Feeling adventurous? Use egg whites in your next cocktail
Used to be that drinking raw eggs was the province of tough guys, like Rocky Balboa or Hulk Hogan trying to bulk up in preparation for a big match. The rest of us regular folk were generally content to just scramble ’em.
But with the revival of drinks from days gone by, eggs have been making a comeback in craft cocktail joints, where bartenders are taking a cue from old cocktail recipes that frequently called for eggs. Some of these recipes demand carefully separated egg whites, but others actually make use of whole eggs, yolks and all.
If this sounds odd, consider egg nog, a delicious and hearty drink that, every time the weather starts to take a turn for the worse, many of us quaff back with no thought whatsoever as to ingredients. Even in the summer months and/or tropical climes, if you’ve ever had a proper Peruvian Pisco Sour or a New Orleans-style Ramos Gin Fizz, you were almost certainly drinking a bit of egg white, given it’s a traditional ingredient in both.
Why eggs? “It’s mostly about the texture,” explains Mélanie Aumais, bar manager at Maison Sociale in Montreal, who uses egg whites in a few of her signature cocktails. “It doesn’t really taste like much, so it doesn’t add much in the way of flavour but, if you use it properly, it can add an amazing amount of foam to a drink.”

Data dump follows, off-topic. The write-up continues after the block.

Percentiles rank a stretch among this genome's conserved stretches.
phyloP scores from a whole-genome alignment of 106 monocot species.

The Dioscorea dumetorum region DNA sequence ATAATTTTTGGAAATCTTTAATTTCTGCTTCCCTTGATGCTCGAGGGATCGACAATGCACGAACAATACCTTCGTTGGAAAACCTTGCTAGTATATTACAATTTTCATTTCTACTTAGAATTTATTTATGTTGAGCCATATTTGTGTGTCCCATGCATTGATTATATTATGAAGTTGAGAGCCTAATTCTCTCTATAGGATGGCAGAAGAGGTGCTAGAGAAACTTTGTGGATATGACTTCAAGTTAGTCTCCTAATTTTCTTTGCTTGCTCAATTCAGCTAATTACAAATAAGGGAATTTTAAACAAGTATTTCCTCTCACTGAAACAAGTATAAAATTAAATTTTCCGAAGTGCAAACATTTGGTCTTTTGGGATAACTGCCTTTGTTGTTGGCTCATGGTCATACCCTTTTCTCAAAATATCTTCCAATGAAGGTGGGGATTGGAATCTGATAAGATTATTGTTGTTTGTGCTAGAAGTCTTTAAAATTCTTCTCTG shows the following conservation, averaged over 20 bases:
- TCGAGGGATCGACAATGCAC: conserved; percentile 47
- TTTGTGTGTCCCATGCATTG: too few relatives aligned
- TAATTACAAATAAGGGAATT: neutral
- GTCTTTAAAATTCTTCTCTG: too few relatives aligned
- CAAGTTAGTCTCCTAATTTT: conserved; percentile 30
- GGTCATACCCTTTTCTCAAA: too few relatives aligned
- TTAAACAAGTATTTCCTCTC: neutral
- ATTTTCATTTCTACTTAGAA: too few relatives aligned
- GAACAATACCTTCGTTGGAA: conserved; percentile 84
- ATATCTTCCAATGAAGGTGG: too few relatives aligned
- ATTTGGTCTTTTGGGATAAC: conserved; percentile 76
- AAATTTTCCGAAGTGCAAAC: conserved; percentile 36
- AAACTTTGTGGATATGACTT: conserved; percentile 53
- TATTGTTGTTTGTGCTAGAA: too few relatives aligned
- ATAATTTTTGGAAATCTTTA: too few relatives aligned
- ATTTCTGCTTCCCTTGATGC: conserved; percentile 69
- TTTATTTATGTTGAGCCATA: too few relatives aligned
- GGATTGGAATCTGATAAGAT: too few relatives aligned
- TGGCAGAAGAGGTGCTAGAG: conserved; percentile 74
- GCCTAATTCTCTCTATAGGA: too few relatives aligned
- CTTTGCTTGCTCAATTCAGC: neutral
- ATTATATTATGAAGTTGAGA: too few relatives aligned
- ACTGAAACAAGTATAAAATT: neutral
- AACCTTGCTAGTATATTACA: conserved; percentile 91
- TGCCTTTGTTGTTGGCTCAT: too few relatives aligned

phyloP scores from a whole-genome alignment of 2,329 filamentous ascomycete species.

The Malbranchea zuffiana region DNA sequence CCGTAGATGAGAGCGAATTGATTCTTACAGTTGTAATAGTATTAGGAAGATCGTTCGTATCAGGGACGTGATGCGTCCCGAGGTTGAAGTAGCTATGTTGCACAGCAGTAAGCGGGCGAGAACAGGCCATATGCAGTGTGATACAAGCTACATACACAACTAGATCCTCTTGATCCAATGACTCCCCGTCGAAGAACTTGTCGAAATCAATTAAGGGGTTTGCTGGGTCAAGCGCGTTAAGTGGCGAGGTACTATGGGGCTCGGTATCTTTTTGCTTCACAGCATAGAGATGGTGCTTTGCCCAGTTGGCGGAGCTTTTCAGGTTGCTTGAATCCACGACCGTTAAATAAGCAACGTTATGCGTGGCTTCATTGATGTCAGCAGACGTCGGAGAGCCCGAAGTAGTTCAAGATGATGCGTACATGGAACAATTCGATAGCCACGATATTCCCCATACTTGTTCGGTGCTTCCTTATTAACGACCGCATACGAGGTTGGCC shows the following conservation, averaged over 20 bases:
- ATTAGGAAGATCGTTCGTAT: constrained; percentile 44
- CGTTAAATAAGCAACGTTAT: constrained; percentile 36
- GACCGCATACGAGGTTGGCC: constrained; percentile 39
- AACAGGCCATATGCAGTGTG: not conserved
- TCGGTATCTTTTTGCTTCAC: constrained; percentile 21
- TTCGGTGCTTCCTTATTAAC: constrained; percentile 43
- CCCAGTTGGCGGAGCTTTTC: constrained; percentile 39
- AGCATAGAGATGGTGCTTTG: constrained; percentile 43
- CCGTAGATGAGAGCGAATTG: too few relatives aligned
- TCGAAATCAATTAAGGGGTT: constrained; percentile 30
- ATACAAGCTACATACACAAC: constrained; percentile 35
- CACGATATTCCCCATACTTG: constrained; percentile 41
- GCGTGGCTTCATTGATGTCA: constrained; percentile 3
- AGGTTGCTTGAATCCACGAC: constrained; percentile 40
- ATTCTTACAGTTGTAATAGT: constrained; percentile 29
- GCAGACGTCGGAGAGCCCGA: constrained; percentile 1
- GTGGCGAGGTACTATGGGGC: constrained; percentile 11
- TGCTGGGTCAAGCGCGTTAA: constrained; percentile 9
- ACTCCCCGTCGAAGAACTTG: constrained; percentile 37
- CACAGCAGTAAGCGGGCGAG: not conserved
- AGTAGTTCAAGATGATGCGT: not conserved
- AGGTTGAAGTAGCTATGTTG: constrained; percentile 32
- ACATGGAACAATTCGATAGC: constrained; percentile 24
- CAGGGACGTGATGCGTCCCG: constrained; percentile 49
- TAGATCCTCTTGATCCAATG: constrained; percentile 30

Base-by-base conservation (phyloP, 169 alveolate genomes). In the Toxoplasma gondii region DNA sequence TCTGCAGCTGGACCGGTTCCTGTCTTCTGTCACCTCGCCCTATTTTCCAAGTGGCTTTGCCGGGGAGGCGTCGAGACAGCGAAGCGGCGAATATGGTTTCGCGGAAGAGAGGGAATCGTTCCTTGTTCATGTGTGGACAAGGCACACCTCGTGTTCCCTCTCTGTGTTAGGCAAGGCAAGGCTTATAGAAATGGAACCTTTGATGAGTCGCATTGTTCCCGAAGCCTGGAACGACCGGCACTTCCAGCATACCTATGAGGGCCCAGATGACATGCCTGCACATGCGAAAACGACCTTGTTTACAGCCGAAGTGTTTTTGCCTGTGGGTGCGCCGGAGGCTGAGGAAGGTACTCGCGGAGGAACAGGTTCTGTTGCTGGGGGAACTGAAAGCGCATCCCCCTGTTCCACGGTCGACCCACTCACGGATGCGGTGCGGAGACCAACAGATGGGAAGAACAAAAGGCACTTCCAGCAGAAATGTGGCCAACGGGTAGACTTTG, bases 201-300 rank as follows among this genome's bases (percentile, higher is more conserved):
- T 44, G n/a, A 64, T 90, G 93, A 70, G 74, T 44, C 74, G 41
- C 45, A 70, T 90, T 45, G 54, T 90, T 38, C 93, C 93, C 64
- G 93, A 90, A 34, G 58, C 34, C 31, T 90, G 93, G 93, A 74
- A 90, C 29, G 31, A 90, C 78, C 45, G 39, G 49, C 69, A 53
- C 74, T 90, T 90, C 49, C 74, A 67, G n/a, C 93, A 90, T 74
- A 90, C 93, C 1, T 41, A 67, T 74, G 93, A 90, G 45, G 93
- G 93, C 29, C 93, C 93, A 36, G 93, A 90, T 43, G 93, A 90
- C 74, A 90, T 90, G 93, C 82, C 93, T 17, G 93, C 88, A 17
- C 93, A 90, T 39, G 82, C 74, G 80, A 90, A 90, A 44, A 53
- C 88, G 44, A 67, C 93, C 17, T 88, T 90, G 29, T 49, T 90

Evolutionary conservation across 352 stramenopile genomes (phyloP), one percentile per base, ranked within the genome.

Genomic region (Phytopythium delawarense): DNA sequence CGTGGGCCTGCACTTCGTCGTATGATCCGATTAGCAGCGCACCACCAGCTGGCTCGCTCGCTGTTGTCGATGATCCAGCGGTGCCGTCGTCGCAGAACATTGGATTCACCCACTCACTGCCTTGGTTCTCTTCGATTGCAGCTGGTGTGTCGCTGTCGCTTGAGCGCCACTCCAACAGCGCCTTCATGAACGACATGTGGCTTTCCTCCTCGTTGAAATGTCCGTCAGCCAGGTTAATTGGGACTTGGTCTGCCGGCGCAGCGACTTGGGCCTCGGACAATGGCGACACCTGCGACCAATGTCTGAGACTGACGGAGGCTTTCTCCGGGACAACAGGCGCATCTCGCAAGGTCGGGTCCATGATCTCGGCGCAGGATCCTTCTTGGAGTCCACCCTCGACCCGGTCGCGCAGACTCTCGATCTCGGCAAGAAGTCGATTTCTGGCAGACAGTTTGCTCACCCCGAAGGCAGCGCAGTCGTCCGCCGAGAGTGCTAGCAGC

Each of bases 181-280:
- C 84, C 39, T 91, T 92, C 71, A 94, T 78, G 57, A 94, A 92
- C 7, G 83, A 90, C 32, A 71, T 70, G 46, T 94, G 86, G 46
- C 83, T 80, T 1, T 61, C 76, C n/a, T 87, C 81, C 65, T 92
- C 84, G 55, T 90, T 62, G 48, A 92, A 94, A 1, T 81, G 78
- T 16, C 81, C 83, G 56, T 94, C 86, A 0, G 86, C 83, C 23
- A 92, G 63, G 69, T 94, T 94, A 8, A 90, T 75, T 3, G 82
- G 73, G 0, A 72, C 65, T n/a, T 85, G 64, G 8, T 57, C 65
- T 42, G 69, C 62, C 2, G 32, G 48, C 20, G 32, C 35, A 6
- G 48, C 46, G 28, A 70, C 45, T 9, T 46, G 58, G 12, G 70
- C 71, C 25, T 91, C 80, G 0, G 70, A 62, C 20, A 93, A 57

In addition to the foam, which makes for a lovely visual impact, the increased viscosity of the drink can help round out the sharp edges and tame twangy tart-and-sour flavours, bringing all the disparate accents together. A culinary comparison might be making a roux for a sauce or a soup. As an added bonus, some bartenders find that cracking an egg behind the bar can spark a dialogue with curious patrons, something that cocktail bartenders are keenly trying to do as much as possible in beer- and wine-centric Montreal.
“A lot of people stop me when I go to add an egg white and want to know what I’m doing, and why,” says Aumais. “I’ll explain it and then when people try it, they think the whole technique is really neat.”
When using egg whites, Aumais shakes a cocktail such as her Cherry Gin Sour twice: once with ice, then a second time without. The idea is to get as much air as possible into the drink — a technique called the “reverse dry shake.” “If you shake with ice the second time around, the foam falls faster,” explains Aumais. “If you do shake it ‘dry’ the second time, the foam will stay on top of the drink.”
cherry gin sour
1 1/2 oz Hendrick’s gin
3/4 oz Heering cherry liqueur
1 oz fresh lime juice
1 egg white
2 sprigs of rosemary
Reserving 1 rosemary sprig for garnish, shake all the other ingredients with ice rigorously for 60 seconds. Remove ice and “dry” shake ingredients — again for another full minute. Strain into chilled glass, discarding the bruised rosemary. Garnish with a fresh sprig.